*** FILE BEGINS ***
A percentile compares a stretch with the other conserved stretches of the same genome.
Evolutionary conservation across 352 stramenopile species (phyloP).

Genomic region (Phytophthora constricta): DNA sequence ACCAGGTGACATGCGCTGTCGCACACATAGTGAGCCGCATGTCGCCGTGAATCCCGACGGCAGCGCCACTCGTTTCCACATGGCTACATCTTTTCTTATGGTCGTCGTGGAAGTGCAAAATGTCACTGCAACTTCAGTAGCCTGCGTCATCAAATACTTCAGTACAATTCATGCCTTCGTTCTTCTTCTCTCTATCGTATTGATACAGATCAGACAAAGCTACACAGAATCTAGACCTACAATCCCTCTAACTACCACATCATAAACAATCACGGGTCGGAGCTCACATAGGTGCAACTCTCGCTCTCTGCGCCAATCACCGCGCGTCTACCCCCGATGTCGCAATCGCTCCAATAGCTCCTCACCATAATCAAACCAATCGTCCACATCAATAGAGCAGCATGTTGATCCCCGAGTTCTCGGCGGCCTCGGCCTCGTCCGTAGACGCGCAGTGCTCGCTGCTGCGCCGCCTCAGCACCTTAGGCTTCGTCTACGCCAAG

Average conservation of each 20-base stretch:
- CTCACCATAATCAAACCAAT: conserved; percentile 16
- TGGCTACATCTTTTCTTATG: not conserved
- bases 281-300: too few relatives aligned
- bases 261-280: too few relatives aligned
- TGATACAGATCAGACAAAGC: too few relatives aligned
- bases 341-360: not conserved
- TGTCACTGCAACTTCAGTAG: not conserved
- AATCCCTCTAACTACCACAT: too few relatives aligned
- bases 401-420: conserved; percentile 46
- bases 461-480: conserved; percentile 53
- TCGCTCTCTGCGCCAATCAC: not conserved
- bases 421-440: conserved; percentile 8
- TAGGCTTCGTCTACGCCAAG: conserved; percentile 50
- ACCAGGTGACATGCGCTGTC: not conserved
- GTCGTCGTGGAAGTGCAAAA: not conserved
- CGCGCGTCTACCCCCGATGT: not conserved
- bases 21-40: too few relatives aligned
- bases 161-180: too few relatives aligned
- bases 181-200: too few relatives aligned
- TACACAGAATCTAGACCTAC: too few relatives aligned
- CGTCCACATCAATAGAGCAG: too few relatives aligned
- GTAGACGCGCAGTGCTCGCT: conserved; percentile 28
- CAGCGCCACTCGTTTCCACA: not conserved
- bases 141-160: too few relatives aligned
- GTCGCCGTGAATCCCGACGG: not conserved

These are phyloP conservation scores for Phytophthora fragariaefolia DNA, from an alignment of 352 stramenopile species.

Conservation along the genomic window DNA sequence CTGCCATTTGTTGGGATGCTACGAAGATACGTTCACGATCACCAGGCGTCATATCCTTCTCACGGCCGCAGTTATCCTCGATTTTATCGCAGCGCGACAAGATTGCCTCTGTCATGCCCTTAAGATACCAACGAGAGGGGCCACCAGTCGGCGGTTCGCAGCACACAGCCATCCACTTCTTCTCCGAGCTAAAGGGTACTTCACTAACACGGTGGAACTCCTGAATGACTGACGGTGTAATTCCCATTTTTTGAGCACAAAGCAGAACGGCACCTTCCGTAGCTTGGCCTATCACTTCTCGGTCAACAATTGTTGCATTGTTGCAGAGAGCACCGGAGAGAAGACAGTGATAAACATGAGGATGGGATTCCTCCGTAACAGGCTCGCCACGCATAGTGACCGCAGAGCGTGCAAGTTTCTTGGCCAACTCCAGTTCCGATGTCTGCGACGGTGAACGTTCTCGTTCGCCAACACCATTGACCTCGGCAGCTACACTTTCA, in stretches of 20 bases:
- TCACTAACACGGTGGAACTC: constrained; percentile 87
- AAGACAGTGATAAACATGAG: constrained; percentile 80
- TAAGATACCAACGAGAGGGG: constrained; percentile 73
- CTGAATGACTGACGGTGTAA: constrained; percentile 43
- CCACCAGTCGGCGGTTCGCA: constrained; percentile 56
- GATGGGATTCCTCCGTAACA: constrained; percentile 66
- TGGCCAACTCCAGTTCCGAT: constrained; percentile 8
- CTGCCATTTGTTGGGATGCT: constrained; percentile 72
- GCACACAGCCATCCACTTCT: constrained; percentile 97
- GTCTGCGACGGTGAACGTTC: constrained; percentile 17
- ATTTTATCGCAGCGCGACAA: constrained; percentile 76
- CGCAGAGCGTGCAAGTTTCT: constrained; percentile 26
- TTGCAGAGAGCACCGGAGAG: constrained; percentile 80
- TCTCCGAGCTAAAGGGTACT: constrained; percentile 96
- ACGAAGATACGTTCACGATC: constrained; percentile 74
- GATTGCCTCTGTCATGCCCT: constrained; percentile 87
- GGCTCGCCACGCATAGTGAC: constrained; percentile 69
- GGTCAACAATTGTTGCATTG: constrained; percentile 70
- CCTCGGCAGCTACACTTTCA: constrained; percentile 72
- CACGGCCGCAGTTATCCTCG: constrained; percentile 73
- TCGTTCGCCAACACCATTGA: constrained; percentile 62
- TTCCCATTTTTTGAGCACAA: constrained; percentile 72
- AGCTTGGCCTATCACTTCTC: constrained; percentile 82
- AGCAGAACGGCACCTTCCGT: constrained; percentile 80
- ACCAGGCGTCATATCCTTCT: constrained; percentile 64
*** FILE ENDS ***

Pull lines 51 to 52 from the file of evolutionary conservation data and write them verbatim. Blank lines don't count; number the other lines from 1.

- CACGGCCGCAGTTATCCTCG: constrained; percentile 73
- TCGTTCGCCAACACCATTGA: constrained; percentile 62